The present invention further provides a method for wireless imaging. The method includes (a) providing a mask adapted to be worn by a user which covers at least the eyes of the user and has a viewing area covered by a faceplate, (b) capturing images positioned in front of the faceplate using an imaging subsystem, and (c) transmitting by wireless communication the images to an image storage system capable of storing the images, where the image storage system is positioned outside the mask and in close proximity to the user.

The above and additional advantages of the present invention will become apparent to those skilled in the art from a reading of the following detailed description when taken in conjunction with the accompanying drawings.

BRIEF DESCRIPTION OF THE DRAWINGS

FIG. 1 is a side view of a diver using a diving mask and an image storage system in accordance with certain principles of the present invention;

FIG. 2A is a front view of an embodiment of the present invention in which a camera and wireless transmitter have been integrated into a diving mask;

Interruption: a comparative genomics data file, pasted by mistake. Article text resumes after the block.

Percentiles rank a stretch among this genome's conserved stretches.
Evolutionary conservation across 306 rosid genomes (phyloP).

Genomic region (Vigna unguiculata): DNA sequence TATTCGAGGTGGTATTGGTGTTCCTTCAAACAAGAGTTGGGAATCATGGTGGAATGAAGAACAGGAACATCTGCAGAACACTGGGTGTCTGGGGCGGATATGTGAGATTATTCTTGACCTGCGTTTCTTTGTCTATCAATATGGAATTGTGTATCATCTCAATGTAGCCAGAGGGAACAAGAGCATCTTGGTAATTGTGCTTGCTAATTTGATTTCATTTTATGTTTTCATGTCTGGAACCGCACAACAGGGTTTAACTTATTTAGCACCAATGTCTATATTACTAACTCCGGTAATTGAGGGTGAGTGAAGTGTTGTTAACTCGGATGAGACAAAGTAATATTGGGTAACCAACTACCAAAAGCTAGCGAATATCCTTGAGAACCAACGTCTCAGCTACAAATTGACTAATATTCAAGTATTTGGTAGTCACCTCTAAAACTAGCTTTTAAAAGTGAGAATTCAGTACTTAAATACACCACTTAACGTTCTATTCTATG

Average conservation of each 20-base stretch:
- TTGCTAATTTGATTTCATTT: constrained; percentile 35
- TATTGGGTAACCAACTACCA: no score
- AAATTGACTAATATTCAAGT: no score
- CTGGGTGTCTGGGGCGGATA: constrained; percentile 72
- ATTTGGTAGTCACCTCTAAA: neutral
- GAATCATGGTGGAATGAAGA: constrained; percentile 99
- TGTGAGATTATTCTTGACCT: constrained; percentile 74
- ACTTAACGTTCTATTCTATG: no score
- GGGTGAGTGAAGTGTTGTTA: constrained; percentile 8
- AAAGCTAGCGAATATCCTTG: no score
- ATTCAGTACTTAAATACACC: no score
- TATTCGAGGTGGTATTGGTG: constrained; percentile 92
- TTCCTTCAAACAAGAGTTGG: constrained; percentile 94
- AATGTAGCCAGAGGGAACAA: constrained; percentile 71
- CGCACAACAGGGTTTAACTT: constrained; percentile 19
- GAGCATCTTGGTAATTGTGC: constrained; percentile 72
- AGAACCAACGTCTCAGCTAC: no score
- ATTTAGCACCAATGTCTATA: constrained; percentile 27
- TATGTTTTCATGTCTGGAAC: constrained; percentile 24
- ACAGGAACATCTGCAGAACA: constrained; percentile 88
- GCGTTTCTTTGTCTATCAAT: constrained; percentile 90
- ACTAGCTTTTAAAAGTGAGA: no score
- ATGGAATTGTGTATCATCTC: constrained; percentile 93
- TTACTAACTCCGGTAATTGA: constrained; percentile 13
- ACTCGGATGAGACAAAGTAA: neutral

FIG. 2B is a side view of an embodiment of the present invention in which a camera and a wireless transmitter have been integrated into a diving mask;

FIG. 3A is a front view of an imaging subsystem control unit constructed in accordance with the present invention; and

FIG. 3B is a front view of an image storage system constructed in accordance with the present invention.

BEST MODE FOR CARRYING OUT THE INVENTION

Referring now to FIG. 1, therein is shown a side view of a diver 100 using an underwater wireless imaging system 102 constructed in accordance with the present invention. The wireless imaging system 102 includes a wireless imaging subsystem 104 and an image storage system 106. The wireless imaging subsystem 104 is integrated with a diving mask 108, which is worn by a diver 100.